Last updated on:November 20th, 2023
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Aspergillosis refers to a variety of illnesses caused by the fungal species of Aspergillus (most commonly A. fumigatus, A. flavus, A. niger, and A. terreus). Lung, skin, and central nervous system are the organs mainly involved. The manifestation of the disease depends on the host's immune status and the pulmonary structure since the species are ubiquitous in nature, and inhalation of infectious conidia (spores) is a frequent event.
The cells of the innate immunity (epithelial alveolar cells and macrophages) normally clear the inhaled Aspergillus conidia. These cells produce mediators that are able to recruit neutrophils and activate cellular immunity in order to kill the potentially invasive fungus forms (hyphae). The suppression of these mechanisms, including the suppression of the T cell responses, plays a determinant role in the occurrence of the disease and the type of the disease. Infection can disseminate to other organs.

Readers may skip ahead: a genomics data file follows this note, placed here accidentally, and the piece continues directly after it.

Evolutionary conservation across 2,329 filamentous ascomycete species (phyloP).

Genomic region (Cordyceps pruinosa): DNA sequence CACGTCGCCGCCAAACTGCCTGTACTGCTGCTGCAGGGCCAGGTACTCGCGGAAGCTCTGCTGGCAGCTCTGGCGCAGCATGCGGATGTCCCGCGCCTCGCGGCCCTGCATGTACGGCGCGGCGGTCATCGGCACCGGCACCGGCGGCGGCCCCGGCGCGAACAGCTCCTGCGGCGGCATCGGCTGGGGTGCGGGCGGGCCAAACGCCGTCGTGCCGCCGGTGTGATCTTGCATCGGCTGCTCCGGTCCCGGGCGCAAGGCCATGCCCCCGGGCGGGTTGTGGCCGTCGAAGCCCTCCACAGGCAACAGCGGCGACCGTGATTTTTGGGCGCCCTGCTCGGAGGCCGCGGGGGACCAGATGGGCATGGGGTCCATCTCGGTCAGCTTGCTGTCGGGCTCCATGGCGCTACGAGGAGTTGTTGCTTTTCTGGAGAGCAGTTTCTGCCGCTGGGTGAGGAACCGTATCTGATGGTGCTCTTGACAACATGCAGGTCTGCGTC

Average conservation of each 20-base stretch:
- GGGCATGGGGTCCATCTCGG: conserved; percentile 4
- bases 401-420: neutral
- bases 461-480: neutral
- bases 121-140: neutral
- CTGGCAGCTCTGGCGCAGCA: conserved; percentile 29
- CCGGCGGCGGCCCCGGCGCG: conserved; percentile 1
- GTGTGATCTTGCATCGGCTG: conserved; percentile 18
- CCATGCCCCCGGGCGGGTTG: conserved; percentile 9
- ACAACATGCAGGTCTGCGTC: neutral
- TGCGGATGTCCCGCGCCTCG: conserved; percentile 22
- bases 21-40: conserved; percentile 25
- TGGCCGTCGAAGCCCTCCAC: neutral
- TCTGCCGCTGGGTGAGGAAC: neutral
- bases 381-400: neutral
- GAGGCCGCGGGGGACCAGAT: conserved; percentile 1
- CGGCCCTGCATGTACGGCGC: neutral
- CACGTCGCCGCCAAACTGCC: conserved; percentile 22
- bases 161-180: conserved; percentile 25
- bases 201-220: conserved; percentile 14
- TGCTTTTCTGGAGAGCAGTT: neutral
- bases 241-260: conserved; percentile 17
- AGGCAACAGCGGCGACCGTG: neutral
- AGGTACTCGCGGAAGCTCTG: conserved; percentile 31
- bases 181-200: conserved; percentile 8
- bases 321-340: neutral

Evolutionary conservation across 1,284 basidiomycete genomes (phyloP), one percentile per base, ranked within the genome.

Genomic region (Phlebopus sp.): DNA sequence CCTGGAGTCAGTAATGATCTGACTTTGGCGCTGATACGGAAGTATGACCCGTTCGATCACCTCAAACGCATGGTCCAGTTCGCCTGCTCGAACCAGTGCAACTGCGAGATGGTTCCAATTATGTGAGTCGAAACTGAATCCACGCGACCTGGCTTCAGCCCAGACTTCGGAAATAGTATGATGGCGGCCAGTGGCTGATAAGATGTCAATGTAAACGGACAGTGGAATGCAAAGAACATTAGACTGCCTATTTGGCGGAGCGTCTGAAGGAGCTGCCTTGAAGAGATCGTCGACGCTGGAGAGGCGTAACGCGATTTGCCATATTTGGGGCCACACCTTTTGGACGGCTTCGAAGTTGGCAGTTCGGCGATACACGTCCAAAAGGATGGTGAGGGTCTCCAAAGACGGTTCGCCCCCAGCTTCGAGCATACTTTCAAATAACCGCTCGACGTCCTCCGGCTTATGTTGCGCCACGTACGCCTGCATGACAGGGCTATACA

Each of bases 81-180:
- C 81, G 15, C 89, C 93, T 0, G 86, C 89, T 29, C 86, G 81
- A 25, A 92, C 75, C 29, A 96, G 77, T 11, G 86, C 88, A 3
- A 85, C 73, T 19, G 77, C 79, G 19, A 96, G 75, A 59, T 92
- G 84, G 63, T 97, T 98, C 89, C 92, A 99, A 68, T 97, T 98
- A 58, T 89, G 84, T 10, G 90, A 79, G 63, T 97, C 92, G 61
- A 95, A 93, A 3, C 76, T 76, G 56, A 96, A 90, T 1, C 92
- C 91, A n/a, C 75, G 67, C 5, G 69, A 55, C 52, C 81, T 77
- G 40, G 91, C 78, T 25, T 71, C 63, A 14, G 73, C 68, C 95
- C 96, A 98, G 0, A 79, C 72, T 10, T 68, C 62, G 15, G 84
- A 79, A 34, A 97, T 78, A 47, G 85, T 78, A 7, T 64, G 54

Classic risk factors include severe and prolonged neutropenia, transplantations, receipt of high doses of glucocorticoids, hematological malignancies, chemotherapy, advanced AIDS and other conditions or use of other drugs that lead to chronically impaired cellular immune responses. Viral infections such as SARS CoV-2 and influenza are considered risk factors in the setting of respiratory failure in the ICUs, maybe due to the epithelial airway injury that facilitates Aspergillus colonization and invasion. Other risk factors include the presence of chronic lung diseases, such as chronic obstructive pulmonary disease.
Aspergillosis most frequently affects the lungs since the respiratory tract is the main portal of entry. Typical forms are:
COVID-19 associated pulmonary aspergillosis (CAPA)
CAPA is characterized by pulmonary infiltrates, preferably documented by chest CT, or cavitating infiltrate in patients with COVID-19 pneumonia needing intensive care and microbiological evidence of fungal elements in clinical specimens (bronchoalveolar lavage, sputum, serum, plasma).
Central nervous system infection
Aspergillus spp can disseminate beyond the respiratory tract to multiple different organs, including the brain. Typical patterns observed in brain imaging are cerebral abscesses or cortical and subcortical infarction. The prognosis is poor.
Cutaneous aspergillosis may occur either from direct inoculation of spores, usually in the presence of trauma, or from contiguous extension or bloodborne spread.